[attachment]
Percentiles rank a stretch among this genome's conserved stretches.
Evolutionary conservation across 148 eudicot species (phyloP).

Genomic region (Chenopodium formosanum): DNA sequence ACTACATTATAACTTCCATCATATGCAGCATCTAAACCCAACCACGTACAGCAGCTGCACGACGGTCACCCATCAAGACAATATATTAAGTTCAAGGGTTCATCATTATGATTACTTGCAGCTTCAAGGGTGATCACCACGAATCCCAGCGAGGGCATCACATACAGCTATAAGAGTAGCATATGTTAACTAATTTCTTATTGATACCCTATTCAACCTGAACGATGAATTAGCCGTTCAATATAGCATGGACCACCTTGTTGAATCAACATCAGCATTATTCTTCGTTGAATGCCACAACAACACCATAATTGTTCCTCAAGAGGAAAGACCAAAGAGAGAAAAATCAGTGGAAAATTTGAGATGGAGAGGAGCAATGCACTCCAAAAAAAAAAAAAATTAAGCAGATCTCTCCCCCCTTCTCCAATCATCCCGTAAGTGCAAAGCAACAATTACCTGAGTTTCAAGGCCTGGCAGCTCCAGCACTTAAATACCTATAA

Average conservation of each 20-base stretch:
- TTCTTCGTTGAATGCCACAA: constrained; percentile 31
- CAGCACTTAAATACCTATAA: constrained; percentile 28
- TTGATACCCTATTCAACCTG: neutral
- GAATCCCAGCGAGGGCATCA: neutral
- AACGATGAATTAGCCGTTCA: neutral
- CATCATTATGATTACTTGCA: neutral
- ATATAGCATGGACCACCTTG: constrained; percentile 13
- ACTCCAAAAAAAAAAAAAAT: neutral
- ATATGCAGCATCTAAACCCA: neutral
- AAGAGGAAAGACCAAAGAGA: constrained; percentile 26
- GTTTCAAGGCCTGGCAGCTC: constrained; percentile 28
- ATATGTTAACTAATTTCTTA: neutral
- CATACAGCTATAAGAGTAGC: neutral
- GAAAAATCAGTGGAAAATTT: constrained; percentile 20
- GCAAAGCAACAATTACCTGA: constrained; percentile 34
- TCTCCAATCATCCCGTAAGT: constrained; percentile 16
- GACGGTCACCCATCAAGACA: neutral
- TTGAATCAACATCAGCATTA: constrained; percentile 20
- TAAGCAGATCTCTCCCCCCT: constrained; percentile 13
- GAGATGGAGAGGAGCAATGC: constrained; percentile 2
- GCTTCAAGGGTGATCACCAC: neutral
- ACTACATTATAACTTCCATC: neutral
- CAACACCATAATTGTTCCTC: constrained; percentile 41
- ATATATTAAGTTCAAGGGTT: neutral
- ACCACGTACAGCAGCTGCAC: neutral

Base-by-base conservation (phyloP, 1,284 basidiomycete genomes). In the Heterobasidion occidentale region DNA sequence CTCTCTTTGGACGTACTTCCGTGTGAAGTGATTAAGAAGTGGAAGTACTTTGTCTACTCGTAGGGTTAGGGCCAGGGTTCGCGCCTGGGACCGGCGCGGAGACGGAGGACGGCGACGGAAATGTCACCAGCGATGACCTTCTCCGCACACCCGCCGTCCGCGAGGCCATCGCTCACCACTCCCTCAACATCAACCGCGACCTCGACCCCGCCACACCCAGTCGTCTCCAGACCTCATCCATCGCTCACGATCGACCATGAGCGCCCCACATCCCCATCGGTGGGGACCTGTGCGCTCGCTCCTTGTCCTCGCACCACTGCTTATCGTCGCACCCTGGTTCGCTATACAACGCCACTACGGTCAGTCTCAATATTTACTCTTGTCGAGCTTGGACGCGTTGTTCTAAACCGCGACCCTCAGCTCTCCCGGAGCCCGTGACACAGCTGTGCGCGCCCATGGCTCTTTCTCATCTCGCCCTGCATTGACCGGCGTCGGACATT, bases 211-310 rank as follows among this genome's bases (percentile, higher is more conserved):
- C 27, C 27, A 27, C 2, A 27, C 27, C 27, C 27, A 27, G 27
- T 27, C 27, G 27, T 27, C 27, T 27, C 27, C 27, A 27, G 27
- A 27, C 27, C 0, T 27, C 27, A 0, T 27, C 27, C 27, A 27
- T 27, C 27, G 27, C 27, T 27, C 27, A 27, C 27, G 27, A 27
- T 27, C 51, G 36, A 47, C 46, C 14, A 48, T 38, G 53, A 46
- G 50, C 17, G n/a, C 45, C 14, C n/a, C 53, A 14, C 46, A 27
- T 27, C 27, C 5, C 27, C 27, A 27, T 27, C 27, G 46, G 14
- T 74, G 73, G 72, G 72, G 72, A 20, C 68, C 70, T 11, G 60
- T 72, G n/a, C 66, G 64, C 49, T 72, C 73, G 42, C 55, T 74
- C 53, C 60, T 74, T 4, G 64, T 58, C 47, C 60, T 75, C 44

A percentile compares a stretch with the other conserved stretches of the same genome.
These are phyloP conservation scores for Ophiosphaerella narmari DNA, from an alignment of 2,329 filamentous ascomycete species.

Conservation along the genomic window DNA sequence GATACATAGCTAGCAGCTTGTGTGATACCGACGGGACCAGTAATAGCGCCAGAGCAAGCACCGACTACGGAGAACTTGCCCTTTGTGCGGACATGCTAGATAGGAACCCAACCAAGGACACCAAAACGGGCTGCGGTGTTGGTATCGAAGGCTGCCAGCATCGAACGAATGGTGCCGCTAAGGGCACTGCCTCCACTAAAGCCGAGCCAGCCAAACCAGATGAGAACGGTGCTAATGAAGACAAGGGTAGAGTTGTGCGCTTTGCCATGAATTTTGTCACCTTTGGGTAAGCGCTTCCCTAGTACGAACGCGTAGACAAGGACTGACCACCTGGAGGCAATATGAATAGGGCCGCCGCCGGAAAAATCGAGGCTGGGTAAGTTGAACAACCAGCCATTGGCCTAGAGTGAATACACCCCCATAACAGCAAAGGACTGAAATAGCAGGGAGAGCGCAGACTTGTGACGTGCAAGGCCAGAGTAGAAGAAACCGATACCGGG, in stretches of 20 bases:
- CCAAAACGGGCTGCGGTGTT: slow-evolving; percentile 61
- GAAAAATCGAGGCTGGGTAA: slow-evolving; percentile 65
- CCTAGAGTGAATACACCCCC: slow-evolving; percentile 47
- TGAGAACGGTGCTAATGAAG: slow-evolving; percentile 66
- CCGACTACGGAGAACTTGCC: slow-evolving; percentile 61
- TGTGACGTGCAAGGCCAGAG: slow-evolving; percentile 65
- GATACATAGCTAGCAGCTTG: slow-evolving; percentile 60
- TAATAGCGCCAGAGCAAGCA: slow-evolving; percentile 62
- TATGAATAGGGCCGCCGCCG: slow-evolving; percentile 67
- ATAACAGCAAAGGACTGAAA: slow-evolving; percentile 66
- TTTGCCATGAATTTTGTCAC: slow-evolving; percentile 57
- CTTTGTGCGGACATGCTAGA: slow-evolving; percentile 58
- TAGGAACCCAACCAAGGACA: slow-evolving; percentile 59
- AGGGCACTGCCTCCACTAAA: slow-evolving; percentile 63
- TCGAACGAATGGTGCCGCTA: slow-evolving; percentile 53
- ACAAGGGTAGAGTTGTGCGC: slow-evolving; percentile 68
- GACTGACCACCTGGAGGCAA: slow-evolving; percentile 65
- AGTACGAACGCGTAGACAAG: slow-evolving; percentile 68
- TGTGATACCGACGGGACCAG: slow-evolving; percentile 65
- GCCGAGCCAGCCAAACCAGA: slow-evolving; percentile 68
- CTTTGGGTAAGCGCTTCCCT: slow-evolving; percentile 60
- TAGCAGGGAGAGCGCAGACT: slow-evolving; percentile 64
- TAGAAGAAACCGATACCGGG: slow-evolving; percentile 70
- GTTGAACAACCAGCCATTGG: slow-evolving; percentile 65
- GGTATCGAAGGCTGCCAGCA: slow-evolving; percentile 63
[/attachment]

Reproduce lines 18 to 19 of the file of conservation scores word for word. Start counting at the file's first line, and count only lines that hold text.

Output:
- GAAAAATCAGTGGAAAATTT: constrained; percentile 20
- GCAAAGCAACAATTACCTGA: constrained; percentile 34